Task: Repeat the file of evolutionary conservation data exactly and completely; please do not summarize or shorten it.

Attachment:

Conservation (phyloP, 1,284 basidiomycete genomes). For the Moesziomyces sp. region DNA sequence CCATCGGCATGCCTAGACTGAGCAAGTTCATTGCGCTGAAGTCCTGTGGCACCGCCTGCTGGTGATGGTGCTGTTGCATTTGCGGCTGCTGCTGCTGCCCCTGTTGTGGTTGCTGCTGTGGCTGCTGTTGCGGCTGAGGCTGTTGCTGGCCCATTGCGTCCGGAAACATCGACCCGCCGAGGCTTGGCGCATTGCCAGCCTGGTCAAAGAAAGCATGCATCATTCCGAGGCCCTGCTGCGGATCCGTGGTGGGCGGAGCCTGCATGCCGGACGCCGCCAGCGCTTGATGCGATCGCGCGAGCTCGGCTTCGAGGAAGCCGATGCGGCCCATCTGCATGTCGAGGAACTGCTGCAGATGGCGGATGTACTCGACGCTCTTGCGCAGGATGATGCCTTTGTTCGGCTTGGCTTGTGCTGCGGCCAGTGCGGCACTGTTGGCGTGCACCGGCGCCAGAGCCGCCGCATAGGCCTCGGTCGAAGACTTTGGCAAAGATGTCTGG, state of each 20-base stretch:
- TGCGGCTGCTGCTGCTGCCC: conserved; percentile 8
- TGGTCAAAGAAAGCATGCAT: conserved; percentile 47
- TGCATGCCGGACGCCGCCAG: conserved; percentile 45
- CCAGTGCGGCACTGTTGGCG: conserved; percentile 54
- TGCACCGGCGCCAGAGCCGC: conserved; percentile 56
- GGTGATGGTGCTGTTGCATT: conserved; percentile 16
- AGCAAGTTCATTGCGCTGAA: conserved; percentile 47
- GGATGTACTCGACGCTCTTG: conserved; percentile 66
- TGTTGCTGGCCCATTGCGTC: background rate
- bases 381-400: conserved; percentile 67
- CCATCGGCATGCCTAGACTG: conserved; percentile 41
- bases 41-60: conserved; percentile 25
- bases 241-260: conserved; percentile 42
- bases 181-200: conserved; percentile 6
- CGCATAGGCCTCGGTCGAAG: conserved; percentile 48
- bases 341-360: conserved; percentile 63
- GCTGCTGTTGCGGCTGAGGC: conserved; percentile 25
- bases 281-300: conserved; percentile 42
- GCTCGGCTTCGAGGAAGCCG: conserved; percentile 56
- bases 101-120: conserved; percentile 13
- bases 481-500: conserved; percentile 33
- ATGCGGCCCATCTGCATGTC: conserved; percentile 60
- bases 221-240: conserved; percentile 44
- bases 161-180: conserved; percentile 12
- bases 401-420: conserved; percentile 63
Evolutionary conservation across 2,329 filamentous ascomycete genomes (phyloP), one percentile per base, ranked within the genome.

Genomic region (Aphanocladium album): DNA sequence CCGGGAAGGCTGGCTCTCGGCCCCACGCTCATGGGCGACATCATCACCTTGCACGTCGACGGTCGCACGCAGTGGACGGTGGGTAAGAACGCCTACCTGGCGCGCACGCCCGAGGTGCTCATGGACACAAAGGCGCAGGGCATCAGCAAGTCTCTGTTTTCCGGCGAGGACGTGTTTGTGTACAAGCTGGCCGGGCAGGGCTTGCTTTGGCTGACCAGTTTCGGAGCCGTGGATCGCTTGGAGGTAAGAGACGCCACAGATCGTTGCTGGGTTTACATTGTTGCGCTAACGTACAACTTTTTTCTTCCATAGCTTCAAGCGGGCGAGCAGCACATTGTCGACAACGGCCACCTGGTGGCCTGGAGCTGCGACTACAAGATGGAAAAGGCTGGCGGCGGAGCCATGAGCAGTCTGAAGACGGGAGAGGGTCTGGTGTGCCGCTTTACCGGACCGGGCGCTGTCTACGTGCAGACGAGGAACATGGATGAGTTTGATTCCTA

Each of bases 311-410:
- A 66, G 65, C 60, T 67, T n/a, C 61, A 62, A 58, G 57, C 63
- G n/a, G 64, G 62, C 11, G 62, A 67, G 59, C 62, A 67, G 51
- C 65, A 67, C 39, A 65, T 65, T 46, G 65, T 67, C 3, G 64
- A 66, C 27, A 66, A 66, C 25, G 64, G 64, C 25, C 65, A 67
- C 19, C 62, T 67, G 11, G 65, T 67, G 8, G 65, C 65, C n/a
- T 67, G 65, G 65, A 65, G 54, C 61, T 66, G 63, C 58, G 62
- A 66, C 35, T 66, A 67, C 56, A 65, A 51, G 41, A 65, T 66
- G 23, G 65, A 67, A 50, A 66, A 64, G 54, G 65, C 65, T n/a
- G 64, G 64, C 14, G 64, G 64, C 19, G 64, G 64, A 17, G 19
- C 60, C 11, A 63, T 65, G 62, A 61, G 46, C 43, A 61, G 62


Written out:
Conservation (phyloP, 1,284 basidiomycete genomes). For the Moesziomyces sp. region DNA sequence CCATCGGCATGCCTAGACTGAGCAAGTTCATTGCGCTGAAGTCCTGTGGCACCGCCTGCTGGTGATGGTGCTGTTGCATTTGCGGCTGCTGCTGCTGCCCCTGTTGTGGTTGCTGCTGTGGCTGCTGTTGCGGCTGAGGCTGTTGCTGGCCCATTGCGTCCGGAAACATCGACCCGCCGAGGCTTGGCGCATTGCCAGCCTGGTCAAAGAAAGCATGCATCATTCCGAGGCCCTGCTGCGGATCCGTGGTGGGCGGAGCCTGCATGCCGGACGCCGCCAGCGCTTGATGCGATCGCGCGAGCTCGGCTTCGAGGAAGCCGATGCGGCCCATCTGCATGTCGAGGAACTGCTGCAGATGGCGGATGTACTCGACGCTCTTGCGCAGGATGATGCCTTTGTTCGGCTTGGCTTGTGCTGCGGCCAGTGCGGCACTGTTGGCGTGCACCGGCGCCAGAGCCGCCGCATAGGCCTCGGTCGAAGACTTTGGCAAAGATGTCTGG, state of each 20-base stretch:
- TGCGGCTGCTGCTGCTGCCC: conserved; percentile 8
- TGGTCAAAGAAAGCATGCAT: conserved; percentile 47
- TGCATGCCGGACGCCGCCAG: conserved; percentile 45
- CCAGTGCGGCACTGTTGGCG: conserved; percentile 54
- TGCACCGGCGCCAGAGCCGC: conserved; percentile 56
- GGTGATGGTGCTGTTGCATT: conserved; percentile 16
- AGCAAGTTCATTGCGCTGAA: conserved; percentile 47
- GGATGTACTCGACGCTCTTG: conserved; percentile 66
- TGTTGCTGGCCCATTGCGTC: background rate
- bases 381-400: conserved; percentile 67
- CCATCGGCATGCCTAGACTG: conserved; percentile 41
- bases 41-60: conserved; percentile 25
- bases 241-260: conserved; percentile 42
- bases 181-200: conserved; percentile 6
- CGCATAGGCCTCGGTCGAAG: conserved; percentile 48
- bases 341-360: conserved; percentile 63
- GCTGCTGTTGCGGCTGAGGC: conserved; percentile 25
- bases 281-300: conserved; percentile 42
- GCTCGGCTTCGAGGAAGCCG: conserved; percentile 56
- bases 101-120: conserved; percentile 13
- bases 481-500: conserved; percentile 33
- ATGCGGCCCATCTGCATGTC: conserved; percentile 60
- bases 221-240: conserved; percentile 44
- bases 161-180: conserved; percentile 12
- bases 401-420: conserved; percentile 63
Evolutionary conservation across 2,329 filamentous ascomycete genomes (phyloP), one percentile per base, ranked within the genome.

Genomic region (Aphanocladium album): DNA sequence CCGGGAAGGCTGGCTCTCGGCCCCACGCTCATGGGCGACATCATCACCTTGCACGTCGACGGTCGCACGCAGTGGACGGTGGGTAAGAACGCCTACCTGGCGCGCACGCCCGAGGTGCTCATGGACACAAAGGCGCAGGGCATCAGCAAGTCTCTGTTTTCCGGCGAGGACGTGTTTGTGTACAAGCTGGCCGGGCAGGGCTTGCTTTGGCTGACCAGTTTCGGAGCCGTGGATCGCTTGGAGGTAAGAGACGCCACAGATCGTTGCTGGGTTTACATTGTTGCGCTAACGTACAACTTTTTTCTTCCATAGCTTCAAGCGGGCGAGCAGCACATTGTCGACAACGGCCACCTGGTGGCCTGGAGCTGCGACTACAAGATGGAAAAGGCTGGCGGCGGAGCCATGAGCAGTCTGAAGACGGGAGAGGGTCTGGTGTGCCGCTTTACCGGACCGGGCGCTGTCTACGTGCAGACGAGGAACATGGATGAGTTTGATTCCTA

Each of bases 311-410:
- A 66, G 65, C 60, T 67, T n/a, C 61, A 62, A 58, G 57, C 63
- G n/a, G 64, G 62, C 11, G 62, A 67, G 59, C 62, A 67, G 51
- C 65, A 67, C 39, A 65, T 65, T 46, G 65, T 67, C 3, G 64
- A 66, C 27, A 66, A 66, C 25, G 64, G 64, C 25, C 65, A 67
- C 19, C 62, T 67, G 11, G 65, T 67, G 8, G 65, C 65, C n/a
- T 67, G 65, G 65, A 65, G 54, C 61, T 66, G 63, C 58, G 62
- A 66, C 35, T 66, A 67, C 56, A 65, A 51, G 41, A 65, T 66
- G 23, G 65, A 67, A 50, A 66, A 64, G 54, G 65, C 65, T n/a
- G 64, G 64, C 14, G 64, G 64, C 19, G 64, G 64, A 17, G 19
- C 60, C 11, A 63, T 65, G 62, A 61, G 46, C 43, A 61, G 62